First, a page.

Ironing, in the work of Lee Minha, is not of light but of heat that penetrates. This heat recalls a scorching sound on skin, the burning smell and pain from a collective unconscious passed down from the ancient age and the medieval age. On the surface of textured sheepskin, the chronicling of a collective memory is revealed. It forms a tableau the artist works on that carries archetypal memories accumulated under the skin. The surface bears traces of life, its hardship, and the ethical imperative of remembering. This is only possible within ‘god’s remembrance’ (Walter Benjamin). In this regard Lee’s work is accompanied by a religious aspect. Those who bear every corner of life—some would dare call it empathy—, from its unfolding, its severe depth, and its ups and downs, come closer to a Leibnizian concept of god. Therefore, it is god who is confessing—some confessions are divine.


#4. “Looking for one’s own nothingness in a fire that speaks of human greatness.” (Empedocles)

The topology of Lee Minha’s work contains the following: Even a divine being needs a specific context, foreshadowing, and allegory in order to present itself in front of today’s human spirit — in layers and plys, immediacy and presence, olfactory minds, and things highly Gnostic. Things that become gradually outdated and discarded within the waves of New Media art. In a time of New Media that replaces older forms of media the artist suddenly and conspicuously summons the primitive sign of the medium. She does so as if she argues that all lives are immortal, and thus should not be forgotten. It is as though she testifies that what lasts in memory is a sign that teaches us immortality. “It is a life that without monument, without memory, perhaps without witness, must remain unforgotten. It cannot be forgotten. (Walter Benjamin, An Aesthetic of Redemption (Los Angeles: University of California Press, 1994), 44). An absolute positivity lies deep inside the marks made through the science of fire, and appears as a transcended negativity – like that of a phoenix.


“ I blinked my eyes in a sandstorm and I was at Incheon.”

“A heartless act is only selfish and self-satisfactory”

“In fact I long for people deep in my heart”

“My marriage demanded me to live in a different way”

“Discriminations surged my life like rustling paper”


Lee Minha’s work is tinged with a religious promise, like the story of a human who jumps into the flame and is revived like a phoenix with the signs and marks of eternity. There is a tacit implication that an unforgettable essence works as a measure of intensity. In the project Anamnesis (2017) the artist lies down like a tableau in which the ironing is symbolically performed, and in which diverse stories of those from different regions are incised like aphorisms in their own foreign languages. In that moment the body of the artist is the Tower of Babel, as ‘the house’ where heterogeneous language returns. Lee provides her own body as a room for dispersed languages to gather to become spiritual seed. The body is simultaneously the flesh of the scapegoat, a body in flames, and a pile of ash. In the next moment, it rises as another life form from its ashes. It is “a bird of fire” for Gaston Bachelard, and for Lee, it “recollection”. Why does she recollect? Perhaps it is because of Gnosis - the fact that one, like everyone else becomes a phoenix when one realizes it. Through the ritual of sacrifice and by the science of fire, language is embodied onto flesh, appearing as the phenomenon of ‘recollection’.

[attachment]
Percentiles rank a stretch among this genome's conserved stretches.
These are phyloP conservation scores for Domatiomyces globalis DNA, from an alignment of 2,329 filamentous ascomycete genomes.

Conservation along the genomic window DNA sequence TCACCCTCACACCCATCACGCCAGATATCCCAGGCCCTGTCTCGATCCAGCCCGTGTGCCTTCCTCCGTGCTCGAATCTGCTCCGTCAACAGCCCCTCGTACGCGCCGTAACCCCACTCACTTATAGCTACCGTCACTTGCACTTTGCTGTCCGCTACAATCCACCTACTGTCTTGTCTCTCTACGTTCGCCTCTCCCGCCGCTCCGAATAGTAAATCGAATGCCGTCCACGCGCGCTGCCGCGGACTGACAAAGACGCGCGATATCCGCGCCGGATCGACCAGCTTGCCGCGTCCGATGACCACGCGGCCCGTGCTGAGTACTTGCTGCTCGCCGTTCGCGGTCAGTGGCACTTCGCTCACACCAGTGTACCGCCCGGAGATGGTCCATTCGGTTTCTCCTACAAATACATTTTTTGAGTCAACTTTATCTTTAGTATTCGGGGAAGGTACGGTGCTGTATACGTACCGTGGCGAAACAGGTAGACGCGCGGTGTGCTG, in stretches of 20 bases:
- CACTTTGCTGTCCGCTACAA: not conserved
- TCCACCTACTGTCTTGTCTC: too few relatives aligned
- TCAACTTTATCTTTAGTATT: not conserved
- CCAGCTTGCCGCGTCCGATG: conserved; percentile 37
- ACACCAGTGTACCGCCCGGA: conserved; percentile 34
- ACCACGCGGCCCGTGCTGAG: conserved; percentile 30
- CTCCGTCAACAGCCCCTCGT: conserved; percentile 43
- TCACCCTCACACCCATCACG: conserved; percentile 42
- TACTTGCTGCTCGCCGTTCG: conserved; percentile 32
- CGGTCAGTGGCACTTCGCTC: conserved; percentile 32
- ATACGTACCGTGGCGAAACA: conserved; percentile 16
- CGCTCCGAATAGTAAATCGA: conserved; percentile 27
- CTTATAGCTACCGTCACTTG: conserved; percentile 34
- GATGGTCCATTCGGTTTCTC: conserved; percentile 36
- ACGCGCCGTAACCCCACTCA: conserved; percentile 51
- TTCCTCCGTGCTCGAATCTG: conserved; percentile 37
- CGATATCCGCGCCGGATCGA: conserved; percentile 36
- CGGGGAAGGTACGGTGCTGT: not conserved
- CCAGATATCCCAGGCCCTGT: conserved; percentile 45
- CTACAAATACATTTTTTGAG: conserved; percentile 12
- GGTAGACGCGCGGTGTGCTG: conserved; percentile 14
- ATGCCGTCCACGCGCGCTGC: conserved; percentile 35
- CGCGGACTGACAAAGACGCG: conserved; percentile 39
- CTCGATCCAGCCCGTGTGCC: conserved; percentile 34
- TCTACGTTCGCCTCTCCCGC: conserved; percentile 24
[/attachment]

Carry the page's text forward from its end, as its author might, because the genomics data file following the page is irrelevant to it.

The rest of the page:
In some projects Lee Minha not only performs the imprinting of text but also intones the text, bringing it into the present. By her chanting, text becomes alive with flame—it is not canned and preserved. Then, the text resonates within the space of the shepherd’s expansive cave, or a medieval library with an expanded domed ceiling. By intoning while transcribing, the very basis of recollection, the artist creates an acoustic image, opening a dimension that is both visual and conceptual. The same happens in the movie, Diary of a Country Priest, by Robert Bresson—in the scene in which a young priest of declining health writes his diary in agony—, the sentence is written on the blank space of the scene as it is read with a voiceover. The subtitles of the movie visualize the sentence, written once again. Listening to what is verbalized with one’s own voice is the foundation of an unforgettable life, and a life that is revived from the echoing of space. This spatiality is revealed in the performance of the artist.

Every life is a voyage to an ocean of pain. It is not a surprise when one encounters heavy storms—becoming nearly shipwrecked. This agony gets caught up in a vicious circle of the neoliberal agenda. Despite all this, Lee Minha does not attempt to resists the social. Rather, she argues that we can replace our existing sets of mentality with a completely new Tabula Rasa, transcribing what has been forgotten in the deep oblivion. Furthermore, she argues that this needs to be recollected. Why? Because this cannot be forgotten in the first place. Though life may be a moment in time, it is not meaningless —the instant, anonymous, ephemeral moment, are themselves signals of eternity. The temporality of the moment are captured and materialized by the language of fire. It is embodied by becoming a part of oneself, rather than through others. Because in navigating an ocean of pain through Gnosis, one might fall into an aimless religious routine, Lee asks us to see the essence of life as physical sensation, self-sacrifice, recollection and revival. No, she sends shock waves.